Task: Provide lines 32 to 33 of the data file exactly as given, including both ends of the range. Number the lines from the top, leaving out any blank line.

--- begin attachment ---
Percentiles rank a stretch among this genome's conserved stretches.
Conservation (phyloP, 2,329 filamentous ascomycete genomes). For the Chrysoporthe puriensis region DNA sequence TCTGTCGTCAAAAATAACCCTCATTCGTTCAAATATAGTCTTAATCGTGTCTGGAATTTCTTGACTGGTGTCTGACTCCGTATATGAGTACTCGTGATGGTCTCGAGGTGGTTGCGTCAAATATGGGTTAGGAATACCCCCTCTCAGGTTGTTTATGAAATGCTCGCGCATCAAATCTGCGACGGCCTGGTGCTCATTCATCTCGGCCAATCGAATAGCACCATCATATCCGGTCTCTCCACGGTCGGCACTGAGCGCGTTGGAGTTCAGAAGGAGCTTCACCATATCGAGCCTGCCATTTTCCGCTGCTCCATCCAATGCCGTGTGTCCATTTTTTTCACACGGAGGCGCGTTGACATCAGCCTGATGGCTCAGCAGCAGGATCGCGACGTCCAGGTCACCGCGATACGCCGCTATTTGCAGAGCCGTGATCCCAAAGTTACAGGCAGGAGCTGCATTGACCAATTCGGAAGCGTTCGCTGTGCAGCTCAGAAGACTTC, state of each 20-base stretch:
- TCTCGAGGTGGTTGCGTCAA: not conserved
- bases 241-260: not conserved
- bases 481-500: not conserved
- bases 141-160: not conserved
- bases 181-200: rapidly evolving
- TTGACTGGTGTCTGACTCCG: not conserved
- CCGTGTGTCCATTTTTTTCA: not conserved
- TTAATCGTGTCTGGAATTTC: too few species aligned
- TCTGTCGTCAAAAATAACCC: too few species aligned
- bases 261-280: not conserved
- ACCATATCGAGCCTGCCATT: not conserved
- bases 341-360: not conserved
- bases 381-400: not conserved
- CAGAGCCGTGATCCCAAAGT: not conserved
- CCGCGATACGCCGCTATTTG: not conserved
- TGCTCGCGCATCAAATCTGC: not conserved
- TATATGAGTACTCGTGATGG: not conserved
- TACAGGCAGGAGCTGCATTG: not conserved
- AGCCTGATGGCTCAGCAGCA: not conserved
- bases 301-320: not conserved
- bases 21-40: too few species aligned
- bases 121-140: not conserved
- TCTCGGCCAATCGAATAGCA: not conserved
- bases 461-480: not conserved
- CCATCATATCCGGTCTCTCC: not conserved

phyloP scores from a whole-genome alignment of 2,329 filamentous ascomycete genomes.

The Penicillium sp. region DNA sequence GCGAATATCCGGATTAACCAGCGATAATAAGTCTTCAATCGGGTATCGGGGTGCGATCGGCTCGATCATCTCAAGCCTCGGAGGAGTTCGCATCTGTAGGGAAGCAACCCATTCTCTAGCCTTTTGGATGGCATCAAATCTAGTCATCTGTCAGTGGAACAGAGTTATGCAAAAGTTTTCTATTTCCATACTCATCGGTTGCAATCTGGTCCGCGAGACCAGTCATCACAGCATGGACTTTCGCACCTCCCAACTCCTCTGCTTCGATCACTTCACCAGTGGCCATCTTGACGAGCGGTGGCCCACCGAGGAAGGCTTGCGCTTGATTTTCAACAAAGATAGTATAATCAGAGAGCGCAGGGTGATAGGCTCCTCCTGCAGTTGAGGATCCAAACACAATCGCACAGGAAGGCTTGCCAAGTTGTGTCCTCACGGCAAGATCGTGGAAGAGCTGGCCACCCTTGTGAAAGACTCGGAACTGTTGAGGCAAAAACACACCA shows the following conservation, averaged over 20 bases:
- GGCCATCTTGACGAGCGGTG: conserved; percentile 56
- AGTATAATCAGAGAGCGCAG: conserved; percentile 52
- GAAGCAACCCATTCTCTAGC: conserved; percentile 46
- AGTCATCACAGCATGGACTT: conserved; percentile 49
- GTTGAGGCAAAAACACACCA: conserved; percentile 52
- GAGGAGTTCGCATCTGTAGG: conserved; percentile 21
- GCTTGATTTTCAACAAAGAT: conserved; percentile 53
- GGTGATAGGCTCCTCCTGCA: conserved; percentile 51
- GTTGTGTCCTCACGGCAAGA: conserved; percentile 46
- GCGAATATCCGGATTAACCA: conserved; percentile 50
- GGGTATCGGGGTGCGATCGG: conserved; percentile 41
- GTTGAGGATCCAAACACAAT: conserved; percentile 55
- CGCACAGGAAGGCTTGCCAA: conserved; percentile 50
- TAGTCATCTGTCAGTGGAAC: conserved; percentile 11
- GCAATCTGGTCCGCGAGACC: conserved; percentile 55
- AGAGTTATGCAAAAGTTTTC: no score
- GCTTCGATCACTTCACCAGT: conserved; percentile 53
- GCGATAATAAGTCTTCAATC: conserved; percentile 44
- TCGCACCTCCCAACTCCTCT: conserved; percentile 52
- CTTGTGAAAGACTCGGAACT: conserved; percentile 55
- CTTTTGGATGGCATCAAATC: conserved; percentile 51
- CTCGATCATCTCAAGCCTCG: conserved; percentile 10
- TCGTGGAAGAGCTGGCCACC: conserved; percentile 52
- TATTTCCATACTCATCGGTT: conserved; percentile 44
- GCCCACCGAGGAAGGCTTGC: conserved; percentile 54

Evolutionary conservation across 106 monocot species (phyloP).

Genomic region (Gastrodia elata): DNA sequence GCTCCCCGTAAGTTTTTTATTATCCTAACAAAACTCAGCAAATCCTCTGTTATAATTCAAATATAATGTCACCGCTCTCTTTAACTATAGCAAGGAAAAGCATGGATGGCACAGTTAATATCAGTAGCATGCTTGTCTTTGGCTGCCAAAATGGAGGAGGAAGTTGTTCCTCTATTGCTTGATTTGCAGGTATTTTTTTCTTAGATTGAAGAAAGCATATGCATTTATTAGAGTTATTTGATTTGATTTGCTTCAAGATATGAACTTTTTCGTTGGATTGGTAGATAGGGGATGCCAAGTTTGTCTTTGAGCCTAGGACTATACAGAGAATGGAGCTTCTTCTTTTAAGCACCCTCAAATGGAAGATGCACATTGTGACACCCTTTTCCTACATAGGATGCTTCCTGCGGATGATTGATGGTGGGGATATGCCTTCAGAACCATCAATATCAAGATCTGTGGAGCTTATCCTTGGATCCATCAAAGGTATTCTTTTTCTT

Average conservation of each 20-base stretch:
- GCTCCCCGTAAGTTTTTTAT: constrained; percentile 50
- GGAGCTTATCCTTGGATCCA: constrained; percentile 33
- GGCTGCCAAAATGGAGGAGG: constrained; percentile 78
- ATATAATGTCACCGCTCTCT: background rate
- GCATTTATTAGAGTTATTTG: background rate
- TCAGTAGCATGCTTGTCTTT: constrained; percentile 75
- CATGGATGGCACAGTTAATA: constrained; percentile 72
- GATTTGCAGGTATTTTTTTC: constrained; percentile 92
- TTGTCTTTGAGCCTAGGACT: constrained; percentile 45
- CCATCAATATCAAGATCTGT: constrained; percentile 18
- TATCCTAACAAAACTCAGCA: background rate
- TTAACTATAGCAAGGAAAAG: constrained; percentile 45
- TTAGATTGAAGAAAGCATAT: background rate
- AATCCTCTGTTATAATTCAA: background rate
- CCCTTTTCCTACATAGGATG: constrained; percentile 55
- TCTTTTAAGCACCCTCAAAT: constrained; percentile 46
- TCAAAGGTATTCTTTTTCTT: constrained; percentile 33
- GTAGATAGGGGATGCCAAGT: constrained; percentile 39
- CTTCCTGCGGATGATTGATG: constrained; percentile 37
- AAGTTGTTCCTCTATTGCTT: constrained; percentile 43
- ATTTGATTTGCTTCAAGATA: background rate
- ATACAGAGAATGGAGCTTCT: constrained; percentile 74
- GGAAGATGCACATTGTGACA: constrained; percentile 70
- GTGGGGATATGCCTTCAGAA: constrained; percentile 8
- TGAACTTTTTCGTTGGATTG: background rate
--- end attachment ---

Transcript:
- GAAGCAACCCATTCTCTAGC: conserved; percentile 46
- AGTCATCACAGCATGGACTT: conserved; percentile 49